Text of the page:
Think of the ReUse Depot as a mini Home Depot, but stocked with much more affordable and, in many instances, higher quality home building materials and appliances
ReUse Depot, one of the largest reusable building material retailers in the Chicago metro area, opened at 50 W. Madison — next door to Maywwod Village Hall. ReUse occupies the former site of the old Maywood Armory, where the 33rd Infantry Division of the Illinois National Guard was once based. After America entered WWII, the 33rd infantry division would be merged into Company “B” of the 192nd Tank Batallion, which would go on to face the infamous Bataan Death March.
It’s rather fitting that ReUse Depot would take residence in the historically significant building, since much of the reused building material that it sales is rich with historic resonance and durability. Before the store officially opened in September it hosted a monthly meeting of the Neighbors of Maywood Community Organization (NOMCO). Many NOMCO members, after perusing some of the store’s inventory of kitchen and bathroom fixtures, appliances and flooring material, kept saying, ‘They just don’t make stuff like this anymore.’
ReUse Depot was formerly located at 1127 Washington Boulevard in Bellwood. It’s an affiliate of OBID Construction, a deconstruction company that tears down homes. OBID has to salvage a certain percentage of what it tears down, so much of that becomes the inventory showcased throughout the approximately 43,000 square-foot building on Madison. OBID, in turn, cooperates with a 501(c)(3) nonprofit called The ReUse People of America, Inc., which partners with retailers similar to ReUse Depot all around the country.
In all, the operation on Madison Street is spreads out on nearly 100,000 square feet of indoor and outdoor real estate. According to a June memo prepared by Angela Smith, Maywood’s business development coordinator, the entire enterprise is anticipated to generate about $121,000 a year in property taxes.
ReUse Depot’s manager, Michelle FitzGerald, who along with her husband Kyle FitzGerald runs the retail operation’s day-to-day affairs, said that they were attracted to this area because of the amount of home renovations that are taking place and because of people like Gustavo and Sarah Lira.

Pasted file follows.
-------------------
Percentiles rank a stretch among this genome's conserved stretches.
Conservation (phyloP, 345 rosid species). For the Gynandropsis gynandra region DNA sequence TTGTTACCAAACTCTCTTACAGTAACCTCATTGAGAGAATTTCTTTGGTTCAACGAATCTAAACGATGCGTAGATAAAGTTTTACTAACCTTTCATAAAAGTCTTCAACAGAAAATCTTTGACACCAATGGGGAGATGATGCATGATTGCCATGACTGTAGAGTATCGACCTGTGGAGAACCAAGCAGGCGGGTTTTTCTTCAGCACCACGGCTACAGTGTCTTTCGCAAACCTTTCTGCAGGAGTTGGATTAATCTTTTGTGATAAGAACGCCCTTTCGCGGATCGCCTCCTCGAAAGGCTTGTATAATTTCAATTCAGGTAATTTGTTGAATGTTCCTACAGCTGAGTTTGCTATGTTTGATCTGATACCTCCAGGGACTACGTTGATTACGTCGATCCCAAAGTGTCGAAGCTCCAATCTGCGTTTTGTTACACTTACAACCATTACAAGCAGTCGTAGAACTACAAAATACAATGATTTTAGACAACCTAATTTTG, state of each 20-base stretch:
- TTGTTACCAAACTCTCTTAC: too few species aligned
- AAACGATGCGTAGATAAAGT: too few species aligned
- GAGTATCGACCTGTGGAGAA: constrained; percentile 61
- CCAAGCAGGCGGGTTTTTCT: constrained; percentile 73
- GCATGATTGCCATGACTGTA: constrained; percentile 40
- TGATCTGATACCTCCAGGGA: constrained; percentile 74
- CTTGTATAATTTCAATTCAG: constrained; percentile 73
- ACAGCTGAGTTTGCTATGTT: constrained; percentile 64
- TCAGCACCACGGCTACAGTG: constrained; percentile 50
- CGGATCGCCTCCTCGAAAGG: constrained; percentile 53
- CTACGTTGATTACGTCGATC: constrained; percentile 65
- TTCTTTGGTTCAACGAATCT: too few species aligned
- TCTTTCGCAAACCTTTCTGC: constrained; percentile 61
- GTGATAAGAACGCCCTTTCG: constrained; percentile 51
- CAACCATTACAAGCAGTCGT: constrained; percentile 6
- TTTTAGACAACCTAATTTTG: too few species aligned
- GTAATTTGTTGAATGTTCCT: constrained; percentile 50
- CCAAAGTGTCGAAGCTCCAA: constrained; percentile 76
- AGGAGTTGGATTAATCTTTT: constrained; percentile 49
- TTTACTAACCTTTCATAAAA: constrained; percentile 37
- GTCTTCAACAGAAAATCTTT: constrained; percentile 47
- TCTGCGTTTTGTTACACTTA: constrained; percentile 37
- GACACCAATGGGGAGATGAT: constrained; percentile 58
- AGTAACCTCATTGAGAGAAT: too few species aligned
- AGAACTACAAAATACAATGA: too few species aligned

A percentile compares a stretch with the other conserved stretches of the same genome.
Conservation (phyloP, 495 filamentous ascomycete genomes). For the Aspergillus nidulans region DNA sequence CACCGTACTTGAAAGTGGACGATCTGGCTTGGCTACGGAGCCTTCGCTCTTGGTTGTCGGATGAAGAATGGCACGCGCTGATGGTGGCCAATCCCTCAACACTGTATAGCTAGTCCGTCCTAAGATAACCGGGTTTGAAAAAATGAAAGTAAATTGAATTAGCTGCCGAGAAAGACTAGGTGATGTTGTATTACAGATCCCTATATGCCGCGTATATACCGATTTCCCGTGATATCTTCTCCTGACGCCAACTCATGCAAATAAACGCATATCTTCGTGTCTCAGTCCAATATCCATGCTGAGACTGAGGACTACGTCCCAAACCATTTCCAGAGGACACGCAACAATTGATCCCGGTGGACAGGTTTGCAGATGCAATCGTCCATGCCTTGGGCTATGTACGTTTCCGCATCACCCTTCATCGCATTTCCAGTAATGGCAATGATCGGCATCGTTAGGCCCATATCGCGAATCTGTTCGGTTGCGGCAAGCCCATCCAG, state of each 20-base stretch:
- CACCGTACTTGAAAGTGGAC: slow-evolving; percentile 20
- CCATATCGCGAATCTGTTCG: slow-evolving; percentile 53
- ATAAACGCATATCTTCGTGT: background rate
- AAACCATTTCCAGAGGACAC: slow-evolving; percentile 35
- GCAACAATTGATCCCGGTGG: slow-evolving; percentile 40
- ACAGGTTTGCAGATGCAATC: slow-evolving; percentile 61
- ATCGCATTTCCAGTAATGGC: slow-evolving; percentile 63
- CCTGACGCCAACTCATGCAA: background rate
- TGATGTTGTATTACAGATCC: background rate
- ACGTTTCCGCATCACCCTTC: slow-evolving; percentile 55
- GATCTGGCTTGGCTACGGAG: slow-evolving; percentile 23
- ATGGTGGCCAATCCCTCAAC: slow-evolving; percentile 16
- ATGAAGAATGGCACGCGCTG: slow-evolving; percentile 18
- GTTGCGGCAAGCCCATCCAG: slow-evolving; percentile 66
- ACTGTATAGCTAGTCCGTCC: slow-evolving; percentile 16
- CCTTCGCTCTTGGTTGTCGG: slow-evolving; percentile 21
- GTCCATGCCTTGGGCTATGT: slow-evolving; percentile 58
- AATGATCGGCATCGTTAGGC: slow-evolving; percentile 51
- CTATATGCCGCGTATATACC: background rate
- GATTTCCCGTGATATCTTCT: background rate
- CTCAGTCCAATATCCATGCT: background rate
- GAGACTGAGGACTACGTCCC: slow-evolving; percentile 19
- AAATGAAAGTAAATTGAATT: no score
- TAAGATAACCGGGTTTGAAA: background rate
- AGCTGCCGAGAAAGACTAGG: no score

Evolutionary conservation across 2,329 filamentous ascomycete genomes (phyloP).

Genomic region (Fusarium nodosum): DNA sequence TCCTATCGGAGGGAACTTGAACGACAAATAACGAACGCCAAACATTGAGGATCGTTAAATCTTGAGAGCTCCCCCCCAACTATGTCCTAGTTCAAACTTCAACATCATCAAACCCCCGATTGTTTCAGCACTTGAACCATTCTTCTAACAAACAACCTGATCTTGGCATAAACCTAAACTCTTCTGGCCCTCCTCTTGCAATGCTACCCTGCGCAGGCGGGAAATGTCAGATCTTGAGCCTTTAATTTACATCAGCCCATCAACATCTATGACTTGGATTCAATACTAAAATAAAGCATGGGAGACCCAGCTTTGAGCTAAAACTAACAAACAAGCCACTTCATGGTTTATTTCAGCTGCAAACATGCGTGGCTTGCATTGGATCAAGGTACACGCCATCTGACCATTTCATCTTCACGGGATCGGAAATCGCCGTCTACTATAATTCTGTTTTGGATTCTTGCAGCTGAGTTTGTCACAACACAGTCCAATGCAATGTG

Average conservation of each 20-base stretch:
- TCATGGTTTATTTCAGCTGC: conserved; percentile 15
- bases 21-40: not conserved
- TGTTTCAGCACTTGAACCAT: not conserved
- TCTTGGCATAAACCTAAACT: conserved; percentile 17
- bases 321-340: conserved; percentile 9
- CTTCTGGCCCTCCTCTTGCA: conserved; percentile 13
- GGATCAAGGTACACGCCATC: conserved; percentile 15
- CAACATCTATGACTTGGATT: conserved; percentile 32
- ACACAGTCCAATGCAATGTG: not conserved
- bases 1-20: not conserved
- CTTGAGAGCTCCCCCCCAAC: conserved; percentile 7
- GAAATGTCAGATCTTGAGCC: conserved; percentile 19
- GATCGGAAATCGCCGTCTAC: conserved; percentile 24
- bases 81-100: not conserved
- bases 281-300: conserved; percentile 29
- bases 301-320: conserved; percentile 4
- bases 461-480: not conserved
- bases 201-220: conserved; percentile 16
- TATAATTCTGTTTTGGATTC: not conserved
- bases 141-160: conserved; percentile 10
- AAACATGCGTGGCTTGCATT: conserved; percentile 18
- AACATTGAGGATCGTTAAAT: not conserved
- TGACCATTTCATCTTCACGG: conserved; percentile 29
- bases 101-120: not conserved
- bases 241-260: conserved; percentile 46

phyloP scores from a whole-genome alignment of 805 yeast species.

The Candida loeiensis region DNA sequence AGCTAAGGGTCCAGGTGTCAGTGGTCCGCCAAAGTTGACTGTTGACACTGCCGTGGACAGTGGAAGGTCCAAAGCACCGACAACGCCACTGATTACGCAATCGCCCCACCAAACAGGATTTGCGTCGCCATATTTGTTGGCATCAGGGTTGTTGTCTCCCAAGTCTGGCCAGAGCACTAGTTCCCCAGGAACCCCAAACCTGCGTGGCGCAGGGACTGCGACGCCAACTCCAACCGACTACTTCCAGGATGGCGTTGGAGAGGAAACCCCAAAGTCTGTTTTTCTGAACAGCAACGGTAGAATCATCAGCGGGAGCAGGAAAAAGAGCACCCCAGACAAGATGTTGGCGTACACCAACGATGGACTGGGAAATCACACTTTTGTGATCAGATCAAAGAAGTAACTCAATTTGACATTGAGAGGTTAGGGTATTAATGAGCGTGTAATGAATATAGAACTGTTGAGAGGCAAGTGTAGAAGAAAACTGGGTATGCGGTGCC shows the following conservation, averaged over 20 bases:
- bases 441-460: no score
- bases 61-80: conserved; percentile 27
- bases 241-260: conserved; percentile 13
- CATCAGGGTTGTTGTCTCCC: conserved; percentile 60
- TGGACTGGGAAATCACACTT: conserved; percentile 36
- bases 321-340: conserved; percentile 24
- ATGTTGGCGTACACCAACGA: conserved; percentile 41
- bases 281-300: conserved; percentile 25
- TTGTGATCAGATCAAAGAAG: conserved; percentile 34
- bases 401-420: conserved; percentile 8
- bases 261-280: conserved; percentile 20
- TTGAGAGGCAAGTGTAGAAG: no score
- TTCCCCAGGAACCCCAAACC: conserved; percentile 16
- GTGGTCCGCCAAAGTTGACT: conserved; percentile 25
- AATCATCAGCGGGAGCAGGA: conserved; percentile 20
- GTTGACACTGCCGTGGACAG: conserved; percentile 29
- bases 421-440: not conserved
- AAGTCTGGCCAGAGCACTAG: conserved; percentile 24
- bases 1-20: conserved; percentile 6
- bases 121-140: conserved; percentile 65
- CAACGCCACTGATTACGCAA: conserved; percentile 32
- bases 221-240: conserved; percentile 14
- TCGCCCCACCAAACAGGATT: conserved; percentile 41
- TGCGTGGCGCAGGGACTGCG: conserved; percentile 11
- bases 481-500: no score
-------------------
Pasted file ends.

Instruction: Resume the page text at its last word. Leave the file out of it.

The Liras were among the very first customers who got to browse the more than 40,000 square-foot expanse during ReUse’s grand opening. The couple renovated a historic home of their own in Maywood, a landmarked Victorian replete with gables and Gothic arches. Sarah is the executive director of Housing Helpers, a nonprofit that restores vacant, dilapidated homes to be sold at affordable prices to working class buyers.
Lira said that this year, Housing Helpers has sold six renovated properties, each over $150,000 and all of which were south of Oak Street. She also noted that the time frame in which sales were taking place was less than two weeks — all indications of a vibrant local market that ReUse could tap into.
“We see a lot of single family houses being bought, rehabbed and flipped,” said FitzGerald. “It’s nice to see. It’s exactly our demographic — people who want to buy a home for their family, rehab it and make it their own, but don’t necessarily want to pay brand new prices. A kitchen remodel averages, what, around $50,000?”
FitzGerald said that many of the materials and appliances — which range from sinks, toilets, tools, water heaters and windows to lumber, lighting, flooring and paneling — are taken out of deconstructed homes in some of the wealthiest places in the country, such as Winnetka, Hinsdale and Lake Forest.
“We price our things at 30 to 50 percent less than what they would be at Home Depot, depending on how old they are,” said Fitzgerald. “For antiques, we may be looking at an entirely different price range.”
FitzGerald said that ReUse’s ambitions don’t stop at retail. She and her husband Kyle also want to be an active presence in Maywood’s social and cultural environment. She hinted that in the future, the large open field of green that annexes the northeastern side of their property might be used to engage the community. In the meantime, however, the FitzGeralds are focused on maximizing the massive Armory’s surplus square footage.
“Space is available for rent,” said Michelle.